National Veterinary Shortage Threatens Valley Pet Care
Due to a national veterinary shortage, 75 Million U.S. pets could be without veterinary care by 2030.
According to a new study from Banfield Pet Hospital, it is estimated that 75 million pets in the U.S. could be without the veterinary care they need by 2030 due, in part, to staffing shortages in the number of trained professionals to handle the workload. According to Dr. Jim Lloyd, an economist and former University of Florida veterinary college dean, the growing shortage of veterinarians in the field is in the range of 3,000 to 5,000, numbers confirmed by the U.S. Bureau of Labor Statistics.
One reason for the shortage is that as baby-boomer veterinarians retire (approaching a 2,000-a-year pace), the shortage grows. The same shortage persists for veterinary technicians who are leaving the profession in alarming numbers. The fallout from the staffing shortage is profoundly leading to staff burnout, compassion fatigue, service delays, the potential effect on the quality of care, and limitations on access to care. These same trends are being seen locally here in Arizona in both the private practice sector as well as in animal welfare organizations across the state.
“This industry-wide staffing shortage poses a significant threat to the viability of the Arizona Humane Society’s public veterinary clinics,” said Dr. Melissa Thompson, Arizona Humane Society Vice President of Medical Operations. “We can’t continue to serve our community with affordable veterinary and wellness services if we don’t have the support staff in place to do so.”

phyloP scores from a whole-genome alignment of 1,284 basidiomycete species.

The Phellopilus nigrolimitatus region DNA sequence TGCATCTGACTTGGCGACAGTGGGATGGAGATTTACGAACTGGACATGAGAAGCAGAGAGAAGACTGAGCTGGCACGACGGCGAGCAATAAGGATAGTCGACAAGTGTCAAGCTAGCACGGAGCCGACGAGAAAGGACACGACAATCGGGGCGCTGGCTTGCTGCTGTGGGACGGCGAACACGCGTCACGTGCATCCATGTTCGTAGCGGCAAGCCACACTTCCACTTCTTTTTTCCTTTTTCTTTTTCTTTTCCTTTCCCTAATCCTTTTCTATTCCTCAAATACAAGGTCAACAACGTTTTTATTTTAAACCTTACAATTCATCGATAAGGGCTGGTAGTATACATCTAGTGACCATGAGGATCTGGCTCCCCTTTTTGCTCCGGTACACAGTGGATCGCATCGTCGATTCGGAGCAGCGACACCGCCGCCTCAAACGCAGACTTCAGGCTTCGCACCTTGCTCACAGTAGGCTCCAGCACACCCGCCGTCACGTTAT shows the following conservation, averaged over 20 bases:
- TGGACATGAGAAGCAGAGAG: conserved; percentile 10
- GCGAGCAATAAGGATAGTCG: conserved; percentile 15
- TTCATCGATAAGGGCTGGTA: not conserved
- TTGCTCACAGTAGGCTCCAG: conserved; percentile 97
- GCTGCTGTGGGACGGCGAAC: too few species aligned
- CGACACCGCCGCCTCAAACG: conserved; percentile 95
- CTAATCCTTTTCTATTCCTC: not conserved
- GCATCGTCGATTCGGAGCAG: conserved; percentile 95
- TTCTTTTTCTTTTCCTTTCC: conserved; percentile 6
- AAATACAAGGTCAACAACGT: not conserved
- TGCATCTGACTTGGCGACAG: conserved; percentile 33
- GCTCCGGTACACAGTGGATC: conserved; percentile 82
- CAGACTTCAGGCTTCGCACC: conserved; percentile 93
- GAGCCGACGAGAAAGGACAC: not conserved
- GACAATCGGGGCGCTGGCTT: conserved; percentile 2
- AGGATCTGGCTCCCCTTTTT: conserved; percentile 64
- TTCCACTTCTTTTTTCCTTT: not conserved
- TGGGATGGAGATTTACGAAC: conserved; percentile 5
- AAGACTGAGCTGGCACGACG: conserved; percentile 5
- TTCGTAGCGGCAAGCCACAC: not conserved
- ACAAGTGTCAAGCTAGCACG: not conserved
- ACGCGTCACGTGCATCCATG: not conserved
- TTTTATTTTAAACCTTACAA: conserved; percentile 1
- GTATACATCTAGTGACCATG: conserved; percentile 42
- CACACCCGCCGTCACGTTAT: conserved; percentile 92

These shortages are further exacerbated by the following:
- Veterinary college class sizes: compared to growth in human and pet populations, vet school expansions are not keeping up; since 1978, the U.S. has added just six schools, including Phoenix’s Midwestern University and the University of Arizona’s College of Veterinary Medicine
- Lack of state funding: 25 of 28 schools rely heavily on state funding; state legislatures have refused to commit significant resources to upgrades or expansions of teaching hospitals
Despite those systemic challenges, there are a variety of opportunities available for those who want to put their passion and compassion for pets and people into action. Not only is the Arizona Humane Society looking to hire four veterinarians, a veterinary clinic manager as well as a receptionist, for its public veterinary clinics and the shelter’s Second Chance Animal Trauma Hospital™, but AHS also offers on-the-job training for veterinary technicians as well as a four-day workweek.